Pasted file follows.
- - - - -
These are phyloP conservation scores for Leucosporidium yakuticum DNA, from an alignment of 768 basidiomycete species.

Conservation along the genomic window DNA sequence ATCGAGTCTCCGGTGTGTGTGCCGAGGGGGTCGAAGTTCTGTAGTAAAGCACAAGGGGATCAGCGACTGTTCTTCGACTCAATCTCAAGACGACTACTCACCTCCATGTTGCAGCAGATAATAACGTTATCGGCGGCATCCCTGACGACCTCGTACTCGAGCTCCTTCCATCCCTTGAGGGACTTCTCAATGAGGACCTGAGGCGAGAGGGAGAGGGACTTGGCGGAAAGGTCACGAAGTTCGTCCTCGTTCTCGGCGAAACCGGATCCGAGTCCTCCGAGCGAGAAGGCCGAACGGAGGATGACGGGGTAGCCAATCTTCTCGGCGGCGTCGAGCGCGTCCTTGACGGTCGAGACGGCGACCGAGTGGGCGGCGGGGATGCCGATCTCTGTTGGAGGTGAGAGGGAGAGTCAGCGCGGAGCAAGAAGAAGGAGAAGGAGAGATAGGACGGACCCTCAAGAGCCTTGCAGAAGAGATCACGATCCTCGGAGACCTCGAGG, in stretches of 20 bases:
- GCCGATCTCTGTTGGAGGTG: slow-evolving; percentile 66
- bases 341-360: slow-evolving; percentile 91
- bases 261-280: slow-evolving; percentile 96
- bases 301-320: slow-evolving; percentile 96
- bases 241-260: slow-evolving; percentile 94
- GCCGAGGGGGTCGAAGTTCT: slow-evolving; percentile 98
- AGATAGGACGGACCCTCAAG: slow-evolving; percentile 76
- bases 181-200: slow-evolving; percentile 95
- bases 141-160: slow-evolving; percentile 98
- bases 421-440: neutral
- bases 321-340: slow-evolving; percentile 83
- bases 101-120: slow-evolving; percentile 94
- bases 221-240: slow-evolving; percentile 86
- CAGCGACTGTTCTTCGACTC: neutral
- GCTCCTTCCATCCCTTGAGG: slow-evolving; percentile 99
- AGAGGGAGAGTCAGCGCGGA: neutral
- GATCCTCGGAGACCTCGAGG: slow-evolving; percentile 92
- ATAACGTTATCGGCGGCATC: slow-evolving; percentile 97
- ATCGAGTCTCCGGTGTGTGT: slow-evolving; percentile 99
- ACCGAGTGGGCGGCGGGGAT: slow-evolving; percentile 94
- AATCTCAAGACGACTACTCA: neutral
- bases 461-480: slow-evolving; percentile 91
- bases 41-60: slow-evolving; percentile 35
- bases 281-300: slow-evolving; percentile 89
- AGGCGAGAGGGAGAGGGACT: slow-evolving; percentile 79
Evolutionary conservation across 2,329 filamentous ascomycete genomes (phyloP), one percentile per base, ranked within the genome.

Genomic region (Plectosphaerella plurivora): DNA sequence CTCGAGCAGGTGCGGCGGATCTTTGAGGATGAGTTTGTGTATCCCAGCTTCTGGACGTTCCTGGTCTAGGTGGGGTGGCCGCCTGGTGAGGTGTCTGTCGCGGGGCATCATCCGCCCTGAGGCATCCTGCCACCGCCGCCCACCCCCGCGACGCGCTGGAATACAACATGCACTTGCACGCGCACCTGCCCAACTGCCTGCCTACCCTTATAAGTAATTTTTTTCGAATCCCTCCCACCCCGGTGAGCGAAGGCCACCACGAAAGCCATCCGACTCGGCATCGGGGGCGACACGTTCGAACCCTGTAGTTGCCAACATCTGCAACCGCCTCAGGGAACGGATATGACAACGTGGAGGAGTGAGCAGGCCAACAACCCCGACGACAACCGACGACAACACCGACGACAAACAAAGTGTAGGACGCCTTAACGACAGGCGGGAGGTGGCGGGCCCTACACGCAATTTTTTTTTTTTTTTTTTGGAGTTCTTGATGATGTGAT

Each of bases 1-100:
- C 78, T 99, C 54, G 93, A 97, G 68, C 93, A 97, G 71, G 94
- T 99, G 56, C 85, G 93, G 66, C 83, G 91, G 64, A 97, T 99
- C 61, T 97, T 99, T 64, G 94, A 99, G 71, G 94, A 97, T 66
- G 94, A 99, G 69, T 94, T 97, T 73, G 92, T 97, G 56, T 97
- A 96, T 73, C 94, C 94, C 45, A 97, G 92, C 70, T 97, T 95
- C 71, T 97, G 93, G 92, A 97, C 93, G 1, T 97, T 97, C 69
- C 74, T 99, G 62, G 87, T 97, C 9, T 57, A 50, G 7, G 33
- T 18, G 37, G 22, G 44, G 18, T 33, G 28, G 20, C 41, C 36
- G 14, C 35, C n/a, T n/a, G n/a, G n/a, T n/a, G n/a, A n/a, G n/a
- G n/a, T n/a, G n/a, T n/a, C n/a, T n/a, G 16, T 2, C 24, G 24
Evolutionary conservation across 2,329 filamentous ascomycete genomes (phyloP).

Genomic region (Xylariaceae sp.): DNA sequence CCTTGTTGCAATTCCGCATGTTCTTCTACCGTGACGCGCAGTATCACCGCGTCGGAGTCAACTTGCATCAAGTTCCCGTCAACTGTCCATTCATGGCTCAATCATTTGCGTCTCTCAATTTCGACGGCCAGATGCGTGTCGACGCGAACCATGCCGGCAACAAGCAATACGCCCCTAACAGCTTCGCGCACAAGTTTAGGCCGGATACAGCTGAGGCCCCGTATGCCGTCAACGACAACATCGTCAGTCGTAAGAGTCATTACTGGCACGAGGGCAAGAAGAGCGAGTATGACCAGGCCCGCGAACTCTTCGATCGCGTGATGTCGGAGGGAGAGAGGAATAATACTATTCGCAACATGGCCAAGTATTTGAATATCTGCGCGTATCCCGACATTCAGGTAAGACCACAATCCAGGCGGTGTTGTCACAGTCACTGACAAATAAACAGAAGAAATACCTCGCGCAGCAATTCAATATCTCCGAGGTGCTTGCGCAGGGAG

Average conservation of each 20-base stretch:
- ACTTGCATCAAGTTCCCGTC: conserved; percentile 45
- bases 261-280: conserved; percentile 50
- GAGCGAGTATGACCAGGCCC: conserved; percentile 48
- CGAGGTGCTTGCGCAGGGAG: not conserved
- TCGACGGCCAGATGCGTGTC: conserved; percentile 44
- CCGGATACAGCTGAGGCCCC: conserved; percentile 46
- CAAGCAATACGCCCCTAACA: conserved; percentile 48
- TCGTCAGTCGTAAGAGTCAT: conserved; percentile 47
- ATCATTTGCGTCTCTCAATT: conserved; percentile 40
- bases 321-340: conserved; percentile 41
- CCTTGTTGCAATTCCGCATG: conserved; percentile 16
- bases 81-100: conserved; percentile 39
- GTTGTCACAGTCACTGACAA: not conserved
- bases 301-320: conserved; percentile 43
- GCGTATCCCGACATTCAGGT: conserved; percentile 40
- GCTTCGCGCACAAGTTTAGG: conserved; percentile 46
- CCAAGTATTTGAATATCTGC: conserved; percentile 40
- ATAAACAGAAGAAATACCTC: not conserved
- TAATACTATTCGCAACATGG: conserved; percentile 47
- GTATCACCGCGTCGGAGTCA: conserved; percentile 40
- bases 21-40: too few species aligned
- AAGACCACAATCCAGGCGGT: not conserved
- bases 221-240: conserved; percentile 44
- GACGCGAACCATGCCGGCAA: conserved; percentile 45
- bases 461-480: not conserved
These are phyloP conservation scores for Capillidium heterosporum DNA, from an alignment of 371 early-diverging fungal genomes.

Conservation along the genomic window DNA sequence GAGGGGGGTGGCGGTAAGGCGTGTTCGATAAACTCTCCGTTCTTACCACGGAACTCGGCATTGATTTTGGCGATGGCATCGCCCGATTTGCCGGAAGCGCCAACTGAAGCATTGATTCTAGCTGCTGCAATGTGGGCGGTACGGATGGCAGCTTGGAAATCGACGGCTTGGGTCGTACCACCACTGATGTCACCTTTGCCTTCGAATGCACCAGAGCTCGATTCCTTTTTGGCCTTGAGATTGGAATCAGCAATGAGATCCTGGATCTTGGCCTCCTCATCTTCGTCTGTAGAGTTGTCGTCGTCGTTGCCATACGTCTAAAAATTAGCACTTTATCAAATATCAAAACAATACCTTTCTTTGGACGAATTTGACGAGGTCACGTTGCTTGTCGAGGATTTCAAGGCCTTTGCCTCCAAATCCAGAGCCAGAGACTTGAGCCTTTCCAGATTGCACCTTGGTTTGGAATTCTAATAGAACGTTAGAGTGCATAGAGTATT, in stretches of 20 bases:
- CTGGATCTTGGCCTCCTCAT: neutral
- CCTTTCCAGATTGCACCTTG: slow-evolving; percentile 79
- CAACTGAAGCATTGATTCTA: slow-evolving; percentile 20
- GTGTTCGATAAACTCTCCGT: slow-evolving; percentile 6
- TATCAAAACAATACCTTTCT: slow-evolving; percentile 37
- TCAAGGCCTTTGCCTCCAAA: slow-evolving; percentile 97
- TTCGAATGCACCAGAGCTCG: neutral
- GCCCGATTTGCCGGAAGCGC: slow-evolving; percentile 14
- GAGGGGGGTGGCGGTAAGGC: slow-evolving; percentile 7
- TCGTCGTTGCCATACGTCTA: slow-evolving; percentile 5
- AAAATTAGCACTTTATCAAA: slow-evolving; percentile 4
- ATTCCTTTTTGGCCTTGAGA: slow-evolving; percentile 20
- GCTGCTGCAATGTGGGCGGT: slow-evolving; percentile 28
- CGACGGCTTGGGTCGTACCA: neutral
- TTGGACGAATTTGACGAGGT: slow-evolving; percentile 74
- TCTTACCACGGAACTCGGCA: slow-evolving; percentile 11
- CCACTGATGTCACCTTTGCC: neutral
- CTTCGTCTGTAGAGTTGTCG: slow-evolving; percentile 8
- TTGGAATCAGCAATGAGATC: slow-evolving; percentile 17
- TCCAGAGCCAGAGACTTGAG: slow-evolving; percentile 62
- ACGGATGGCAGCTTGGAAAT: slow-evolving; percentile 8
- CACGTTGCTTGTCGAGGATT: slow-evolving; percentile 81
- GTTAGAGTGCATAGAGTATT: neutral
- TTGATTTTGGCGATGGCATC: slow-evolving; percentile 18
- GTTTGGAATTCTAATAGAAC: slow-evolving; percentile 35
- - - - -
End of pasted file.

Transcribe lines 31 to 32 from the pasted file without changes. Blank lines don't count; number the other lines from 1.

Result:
- C 78, T 99, C 54, G 93, A 97, G 68, C 93, A 97, G 71, G 94
- T 99, G 56, C 85, G 93, G 66, C 83, G 91, G 64, A 97, T 99